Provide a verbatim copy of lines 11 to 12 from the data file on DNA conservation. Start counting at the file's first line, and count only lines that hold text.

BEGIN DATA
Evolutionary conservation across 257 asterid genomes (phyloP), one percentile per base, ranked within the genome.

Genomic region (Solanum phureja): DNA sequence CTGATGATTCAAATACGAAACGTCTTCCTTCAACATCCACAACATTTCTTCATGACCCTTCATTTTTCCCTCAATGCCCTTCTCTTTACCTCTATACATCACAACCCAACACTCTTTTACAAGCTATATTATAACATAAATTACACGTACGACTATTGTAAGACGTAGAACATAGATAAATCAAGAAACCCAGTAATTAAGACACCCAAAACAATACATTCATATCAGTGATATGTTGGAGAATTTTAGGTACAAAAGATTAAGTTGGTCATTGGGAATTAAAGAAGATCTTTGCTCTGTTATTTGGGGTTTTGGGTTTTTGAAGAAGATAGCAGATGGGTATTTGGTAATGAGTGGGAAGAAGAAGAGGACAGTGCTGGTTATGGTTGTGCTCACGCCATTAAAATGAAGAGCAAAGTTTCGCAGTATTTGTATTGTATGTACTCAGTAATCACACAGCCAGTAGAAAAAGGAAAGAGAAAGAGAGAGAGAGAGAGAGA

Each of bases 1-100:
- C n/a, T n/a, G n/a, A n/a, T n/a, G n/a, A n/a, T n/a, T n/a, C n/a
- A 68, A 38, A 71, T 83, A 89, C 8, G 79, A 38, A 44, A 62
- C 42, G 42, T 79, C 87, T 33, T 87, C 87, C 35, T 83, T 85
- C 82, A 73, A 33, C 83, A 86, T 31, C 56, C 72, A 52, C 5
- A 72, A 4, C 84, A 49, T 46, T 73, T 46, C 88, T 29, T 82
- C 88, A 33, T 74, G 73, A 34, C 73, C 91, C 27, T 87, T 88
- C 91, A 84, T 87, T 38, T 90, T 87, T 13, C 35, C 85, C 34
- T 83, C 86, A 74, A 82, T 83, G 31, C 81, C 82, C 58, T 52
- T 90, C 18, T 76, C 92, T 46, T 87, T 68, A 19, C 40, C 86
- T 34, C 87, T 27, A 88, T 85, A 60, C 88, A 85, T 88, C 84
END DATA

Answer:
- T 83, C 86, A 74, A 82, T 83, G 31, C 81, C 82, C 58, T 52
- T 90, C 18, T 76, C 92, T 46, T 87, T 68, A 19, C 40, C 86